Marcia and Norman Burnam were crossing Madison Avenue in Manhattan on their way to American Jewish Committee headquarters, where Marcia, an AJC national governor, was about to chair a meeting. She was going over the agenda in her head when her husband looked at her.
“You know, you are so fat and so ugly and you have such lousy taste and no one likes you. I am humiliated to be seen with you,” he said.
Marcia was used to this. Throughout their 41-year marriage, Norman constantly told her how inferior she was — her looks, her intellect, her cooking, her clothing, even her voice. But on that day in 1990, on her way to chair a national meeting, she had an epiphany.
“For the first time, I realized that what he said had no basis in fact,” Burnam said.
That a prominent Jewish couple from upscale Bel Air could carry a dark secret like domestic abuse was hardly acknowledged when the Burnams got married in 1954, and was only slightly more out of the closet when they divorced in 1995.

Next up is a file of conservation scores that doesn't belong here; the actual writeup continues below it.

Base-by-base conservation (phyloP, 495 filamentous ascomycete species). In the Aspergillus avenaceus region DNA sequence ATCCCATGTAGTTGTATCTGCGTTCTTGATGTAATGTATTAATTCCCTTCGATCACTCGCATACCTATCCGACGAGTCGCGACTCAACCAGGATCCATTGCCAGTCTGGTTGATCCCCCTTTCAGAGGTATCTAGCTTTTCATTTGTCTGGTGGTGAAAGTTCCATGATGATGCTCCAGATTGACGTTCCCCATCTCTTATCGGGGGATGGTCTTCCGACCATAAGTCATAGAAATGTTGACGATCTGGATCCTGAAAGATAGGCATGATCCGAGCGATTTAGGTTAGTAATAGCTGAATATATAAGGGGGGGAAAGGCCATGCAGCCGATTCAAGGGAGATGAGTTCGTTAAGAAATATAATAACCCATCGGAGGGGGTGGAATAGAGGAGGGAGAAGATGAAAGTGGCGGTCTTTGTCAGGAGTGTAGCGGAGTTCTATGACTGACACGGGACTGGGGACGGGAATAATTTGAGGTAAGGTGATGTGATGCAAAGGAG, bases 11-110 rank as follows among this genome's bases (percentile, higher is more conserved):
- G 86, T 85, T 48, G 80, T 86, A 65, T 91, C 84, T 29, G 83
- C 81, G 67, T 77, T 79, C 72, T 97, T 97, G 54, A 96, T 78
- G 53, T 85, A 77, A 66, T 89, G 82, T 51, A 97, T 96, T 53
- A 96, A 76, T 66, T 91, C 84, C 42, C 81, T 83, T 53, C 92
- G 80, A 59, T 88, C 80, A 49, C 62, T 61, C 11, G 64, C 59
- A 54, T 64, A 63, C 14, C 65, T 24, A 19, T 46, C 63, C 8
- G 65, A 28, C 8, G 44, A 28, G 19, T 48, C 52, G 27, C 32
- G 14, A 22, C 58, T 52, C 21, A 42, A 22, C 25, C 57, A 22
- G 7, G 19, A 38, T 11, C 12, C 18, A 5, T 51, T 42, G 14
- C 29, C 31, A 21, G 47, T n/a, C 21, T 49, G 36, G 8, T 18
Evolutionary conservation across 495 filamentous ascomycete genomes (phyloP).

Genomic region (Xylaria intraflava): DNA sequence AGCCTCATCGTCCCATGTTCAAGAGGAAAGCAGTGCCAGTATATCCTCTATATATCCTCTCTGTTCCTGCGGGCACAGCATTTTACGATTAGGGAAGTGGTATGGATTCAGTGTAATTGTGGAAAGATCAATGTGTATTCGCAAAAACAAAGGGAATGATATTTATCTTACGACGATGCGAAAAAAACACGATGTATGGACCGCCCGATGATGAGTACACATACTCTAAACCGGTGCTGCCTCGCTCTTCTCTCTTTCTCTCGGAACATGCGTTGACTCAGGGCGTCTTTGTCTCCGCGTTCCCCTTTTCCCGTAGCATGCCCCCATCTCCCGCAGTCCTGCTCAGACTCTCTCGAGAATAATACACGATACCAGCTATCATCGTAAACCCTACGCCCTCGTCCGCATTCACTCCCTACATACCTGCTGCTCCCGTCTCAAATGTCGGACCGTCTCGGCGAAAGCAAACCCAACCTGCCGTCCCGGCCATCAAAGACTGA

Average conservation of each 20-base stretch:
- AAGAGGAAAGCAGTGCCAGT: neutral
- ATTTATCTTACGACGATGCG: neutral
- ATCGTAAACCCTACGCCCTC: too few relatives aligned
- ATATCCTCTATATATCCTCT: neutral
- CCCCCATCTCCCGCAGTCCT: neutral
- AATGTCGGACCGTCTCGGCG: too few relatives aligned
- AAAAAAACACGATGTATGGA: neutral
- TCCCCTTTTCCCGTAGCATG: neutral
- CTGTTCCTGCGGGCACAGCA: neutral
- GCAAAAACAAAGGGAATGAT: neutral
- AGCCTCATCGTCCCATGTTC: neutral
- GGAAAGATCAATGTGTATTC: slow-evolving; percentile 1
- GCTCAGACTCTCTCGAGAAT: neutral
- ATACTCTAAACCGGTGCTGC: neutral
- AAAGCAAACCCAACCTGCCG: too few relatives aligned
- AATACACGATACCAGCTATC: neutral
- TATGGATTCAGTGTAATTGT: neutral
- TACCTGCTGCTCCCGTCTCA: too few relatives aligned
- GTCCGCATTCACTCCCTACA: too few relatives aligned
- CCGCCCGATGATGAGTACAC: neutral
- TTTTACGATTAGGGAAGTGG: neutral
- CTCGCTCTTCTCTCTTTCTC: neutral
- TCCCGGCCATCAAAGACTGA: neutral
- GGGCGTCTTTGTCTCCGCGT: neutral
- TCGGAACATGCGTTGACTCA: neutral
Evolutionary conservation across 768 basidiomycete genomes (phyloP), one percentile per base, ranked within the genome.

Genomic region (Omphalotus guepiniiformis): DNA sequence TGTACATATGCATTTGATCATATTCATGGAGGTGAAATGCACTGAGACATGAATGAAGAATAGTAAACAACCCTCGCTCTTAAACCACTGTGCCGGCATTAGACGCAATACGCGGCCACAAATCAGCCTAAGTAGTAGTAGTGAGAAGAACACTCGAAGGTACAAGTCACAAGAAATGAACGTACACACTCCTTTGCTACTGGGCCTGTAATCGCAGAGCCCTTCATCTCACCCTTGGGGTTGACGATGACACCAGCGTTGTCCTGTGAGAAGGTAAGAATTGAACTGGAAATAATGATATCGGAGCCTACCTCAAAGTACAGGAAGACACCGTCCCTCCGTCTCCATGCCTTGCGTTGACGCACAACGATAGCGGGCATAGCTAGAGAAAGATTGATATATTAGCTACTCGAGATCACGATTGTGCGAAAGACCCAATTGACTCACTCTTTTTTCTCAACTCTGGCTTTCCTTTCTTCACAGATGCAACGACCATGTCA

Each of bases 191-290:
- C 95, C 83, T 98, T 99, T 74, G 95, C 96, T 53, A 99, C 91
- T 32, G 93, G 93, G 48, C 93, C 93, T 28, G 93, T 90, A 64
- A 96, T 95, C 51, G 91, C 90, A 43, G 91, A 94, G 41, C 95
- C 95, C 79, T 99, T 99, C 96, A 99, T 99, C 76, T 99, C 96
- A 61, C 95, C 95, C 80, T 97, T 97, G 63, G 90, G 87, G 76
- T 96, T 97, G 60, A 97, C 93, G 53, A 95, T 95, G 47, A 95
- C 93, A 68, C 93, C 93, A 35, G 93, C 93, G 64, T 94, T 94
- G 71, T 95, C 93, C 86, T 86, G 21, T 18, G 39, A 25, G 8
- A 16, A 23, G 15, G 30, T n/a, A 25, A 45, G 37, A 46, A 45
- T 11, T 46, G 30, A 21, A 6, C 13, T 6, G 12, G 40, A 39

Today, for the most part, the Jewish community no longer turns a blind eye to domestic abuse. Jewish social service agencies play a large role in helping victims of domestic violence, both Jewish and non-Jewish, and rabbis and community leaders consistently, if not frequently, put the issue in the public eye.
Still, the cycle of abuse can remain even more hidden when the abuser is not actually hitting, punching or shoving his partner, but rather is using words and manipulation to keep her in a constant state of fear and self-doubt.
“Many people feel that unless they are physically hit or punched or kicked, they are not in an abusive relationship,” said Karen Rosenthal, director of shelter services for Jewish Family Service (JFS) of Los Angeles. “Anyone who feels afraid, who feels bullied, who doesn’t have a voice in the relationship, who feels unequal — that is an abusive relationship.”
Ten years ago, the Centers for Disease Control and Prevention issued a shocking statistic: One in four women in the United States is physically or sexually assaulted by an intimate partner in her lifetime. About 85 percent of victims of intimate-partner violence are women, and domestic violence affects same-sex couples as much as it does heterosexual couples. New data has not been issued, but in hard times like these, experts say, the numbers only go up.